Keith Schneider, writing for National Geographic in its 20 November 2017 issue, recognized that that people now are ready to fight “development” that actually prove detrimental to their communities: “Though few recognized it at the time, 2011 may mark a turning point for the era of building mega energy and mining projects around the world, according to experts. That year, a series of natural disasters energized civic resistance to giant projects. At the same time, alternative and renewable energy technologies have evolved as cheaper, safer options. And more traditional industrial projects that have moved forward have tended to be smaller scale. / In March 2011, an earthquake and tsunami destroyed the 41-year-old, 4,700-megawatt Fukishima Daiichi nuclear power station in northern Japan, one of the 15 largest nuclear electrical generating plants in the world. /Seven months later and 3,000 miles east, two more mega energy projects failed in India. Early in December a large group of farmers and activists, supported by a Himalayan state government’s concern about fisheries and flooding, barricaded access roads and shut down construction of the $1.6 billion, 2,000-megawatt Lower Subansiri hydropower dam on the border between Arunachal Pradesh and Assam. On December 31, 2011, along the Bay of Bengal coast in Tamil Nadu, Cyclone Thane wrecked the $2 billion Nagarjuna oil refinery as it was nearing completion. Operations at the hydropower dam and the refinery never resumed.”
“In the years since, a number of mines, mega power plants, and other huge industrial infrastructure projects have failed around the world,” Schneider continued. “A series of ecological, social, market, and investment forces have aligned on six continents to foil industrial developers who want to tear at the Australian landscape for coal, drill through Arctic ice for oil, move villages out of Himalayan valleys for hydropower dams, scrape South American mountainsides for new mines, divert rivers in South Africa to cool power plants, clear forests to mine Alberta sands for oil, construct a new nuclear plant in South Carolina, and race across the countryside with new pipelines to transport liquid fuels.”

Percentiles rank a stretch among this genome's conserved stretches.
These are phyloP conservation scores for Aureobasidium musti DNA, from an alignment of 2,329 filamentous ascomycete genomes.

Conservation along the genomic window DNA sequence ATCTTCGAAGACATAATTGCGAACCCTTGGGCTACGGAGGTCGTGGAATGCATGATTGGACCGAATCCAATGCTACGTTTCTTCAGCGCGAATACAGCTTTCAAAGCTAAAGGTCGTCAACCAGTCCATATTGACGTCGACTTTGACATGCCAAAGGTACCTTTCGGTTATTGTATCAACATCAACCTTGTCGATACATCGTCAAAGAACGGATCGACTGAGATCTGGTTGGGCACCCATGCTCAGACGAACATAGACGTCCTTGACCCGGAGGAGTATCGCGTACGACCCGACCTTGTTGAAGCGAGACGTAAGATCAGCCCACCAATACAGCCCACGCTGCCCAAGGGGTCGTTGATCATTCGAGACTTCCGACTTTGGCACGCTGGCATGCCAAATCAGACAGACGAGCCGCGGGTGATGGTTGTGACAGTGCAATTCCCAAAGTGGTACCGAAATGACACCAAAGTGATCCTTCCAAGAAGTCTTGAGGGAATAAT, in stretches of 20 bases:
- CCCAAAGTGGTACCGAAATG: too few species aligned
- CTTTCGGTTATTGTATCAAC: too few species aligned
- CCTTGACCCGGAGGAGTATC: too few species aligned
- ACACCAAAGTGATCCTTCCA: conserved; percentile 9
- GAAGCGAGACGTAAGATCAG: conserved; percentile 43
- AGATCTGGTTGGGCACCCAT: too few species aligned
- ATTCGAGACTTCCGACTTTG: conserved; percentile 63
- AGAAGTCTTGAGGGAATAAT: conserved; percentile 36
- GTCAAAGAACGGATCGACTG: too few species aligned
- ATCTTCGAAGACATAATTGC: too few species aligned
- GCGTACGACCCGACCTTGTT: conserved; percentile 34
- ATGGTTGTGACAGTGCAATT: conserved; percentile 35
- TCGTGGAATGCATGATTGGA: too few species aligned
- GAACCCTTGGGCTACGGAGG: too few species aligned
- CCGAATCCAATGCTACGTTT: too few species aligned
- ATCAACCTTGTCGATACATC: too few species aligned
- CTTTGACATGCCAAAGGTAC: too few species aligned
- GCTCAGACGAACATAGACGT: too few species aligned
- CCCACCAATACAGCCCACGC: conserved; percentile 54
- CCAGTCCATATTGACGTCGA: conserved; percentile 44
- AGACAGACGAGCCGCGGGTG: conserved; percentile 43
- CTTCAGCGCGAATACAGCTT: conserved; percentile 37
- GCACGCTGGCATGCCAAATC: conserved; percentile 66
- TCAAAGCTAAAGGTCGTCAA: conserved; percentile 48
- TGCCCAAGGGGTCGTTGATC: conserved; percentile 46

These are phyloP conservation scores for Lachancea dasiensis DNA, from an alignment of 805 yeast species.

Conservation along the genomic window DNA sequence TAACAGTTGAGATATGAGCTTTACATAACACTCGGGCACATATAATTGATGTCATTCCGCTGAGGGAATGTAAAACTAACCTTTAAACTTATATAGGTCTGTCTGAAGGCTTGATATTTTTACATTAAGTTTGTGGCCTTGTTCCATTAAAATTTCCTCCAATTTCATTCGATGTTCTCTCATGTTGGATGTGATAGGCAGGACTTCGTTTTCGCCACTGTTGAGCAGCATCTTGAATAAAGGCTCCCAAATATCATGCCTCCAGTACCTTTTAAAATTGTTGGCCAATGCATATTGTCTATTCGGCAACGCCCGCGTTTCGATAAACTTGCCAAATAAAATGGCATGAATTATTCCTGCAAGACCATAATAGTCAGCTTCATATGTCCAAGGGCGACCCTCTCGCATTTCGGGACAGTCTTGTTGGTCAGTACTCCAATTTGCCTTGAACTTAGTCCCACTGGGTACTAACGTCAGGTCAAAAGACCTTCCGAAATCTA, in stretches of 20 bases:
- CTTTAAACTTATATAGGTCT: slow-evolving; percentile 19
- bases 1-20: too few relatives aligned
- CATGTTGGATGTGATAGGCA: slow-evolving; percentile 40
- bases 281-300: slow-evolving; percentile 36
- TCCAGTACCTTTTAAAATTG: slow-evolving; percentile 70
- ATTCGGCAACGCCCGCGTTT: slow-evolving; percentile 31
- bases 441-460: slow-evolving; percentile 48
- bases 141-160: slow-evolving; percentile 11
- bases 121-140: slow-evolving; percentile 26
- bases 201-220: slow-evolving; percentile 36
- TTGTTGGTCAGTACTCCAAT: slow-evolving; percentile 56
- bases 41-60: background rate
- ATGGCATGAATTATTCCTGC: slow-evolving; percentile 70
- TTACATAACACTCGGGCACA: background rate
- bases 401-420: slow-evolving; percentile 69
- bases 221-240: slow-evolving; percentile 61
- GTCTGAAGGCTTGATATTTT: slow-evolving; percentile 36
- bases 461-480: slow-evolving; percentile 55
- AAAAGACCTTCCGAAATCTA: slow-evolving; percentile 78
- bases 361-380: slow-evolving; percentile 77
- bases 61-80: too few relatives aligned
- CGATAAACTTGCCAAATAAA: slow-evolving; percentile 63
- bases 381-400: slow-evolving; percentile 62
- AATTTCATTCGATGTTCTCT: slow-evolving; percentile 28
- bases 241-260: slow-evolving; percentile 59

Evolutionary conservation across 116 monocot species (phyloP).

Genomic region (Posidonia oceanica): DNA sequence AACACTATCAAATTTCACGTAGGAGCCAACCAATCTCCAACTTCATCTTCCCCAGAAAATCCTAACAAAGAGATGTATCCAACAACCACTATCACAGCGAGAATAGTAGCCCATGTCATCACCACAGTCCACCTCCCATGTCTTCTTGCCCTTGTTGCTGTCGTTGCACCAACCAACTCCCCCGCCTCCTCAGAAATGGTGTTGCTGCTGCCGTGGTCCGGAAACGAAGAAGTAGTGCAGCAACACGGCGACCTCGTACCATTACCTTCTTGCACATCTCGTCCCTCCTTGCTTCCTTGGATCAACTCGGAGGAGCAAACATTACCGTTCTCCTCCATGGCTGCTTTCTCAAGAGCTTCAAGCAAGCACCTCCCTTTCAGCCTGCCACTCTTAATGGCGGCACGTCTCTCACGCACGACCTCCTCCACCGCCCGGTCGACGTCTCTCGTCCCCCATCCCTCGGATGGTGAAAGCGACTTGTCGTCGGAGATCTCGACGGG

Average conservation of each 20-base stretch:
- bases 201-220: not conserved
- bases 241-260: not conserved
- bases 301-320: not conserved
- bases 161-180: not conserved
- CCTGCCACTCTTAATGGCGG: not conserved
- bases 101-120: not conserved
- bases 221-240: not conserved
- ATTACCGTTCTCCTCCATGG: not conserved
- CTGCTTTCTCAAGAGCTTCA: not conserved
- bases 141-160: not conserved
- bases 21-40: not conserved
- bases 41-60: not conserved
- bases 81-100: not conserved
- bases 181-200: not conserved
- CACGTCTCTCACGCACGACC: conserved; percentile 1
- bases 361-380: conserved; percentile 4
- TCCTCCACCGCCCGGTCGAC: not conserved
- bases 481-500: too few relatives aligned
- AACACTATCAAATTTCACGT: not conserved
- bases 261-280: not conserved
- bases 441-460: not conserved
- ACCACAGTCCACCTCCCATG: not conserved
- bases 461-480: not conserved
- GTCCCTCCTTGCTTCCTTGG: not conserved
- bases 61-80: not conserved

* * *
People do fight back—even when they know that the people they are fighting are powerful figures capable of railroading their public works ambitions by any means, and often ruthlessly.
In 1974, the National Power Corporation [NAPOCOR], upon the instruction of then dictator Ferdinand Marcos, began sending survey teams in specific locations in the Mountain Province, and soon the Chico River Dam Project was hatched. The dam was intended to generate hydroelectric power—but opposition began to mount. In May 1975, more than a hundred papangat or village elders from Kalinga and Bontoc created a federation led by Macli-ing Dulag—the first time the Bontoc and Kalinga joined intertribal forces—to oppose the construction of the four hydroelectric dams that they knew would deluge many Kalinga villages, including sacred burial grounds and rice terraces. They considered the project a threat to their residences, their livelihood, and their culture. They declared themselves ready, even for armed resistance, to defend their ancestral territory.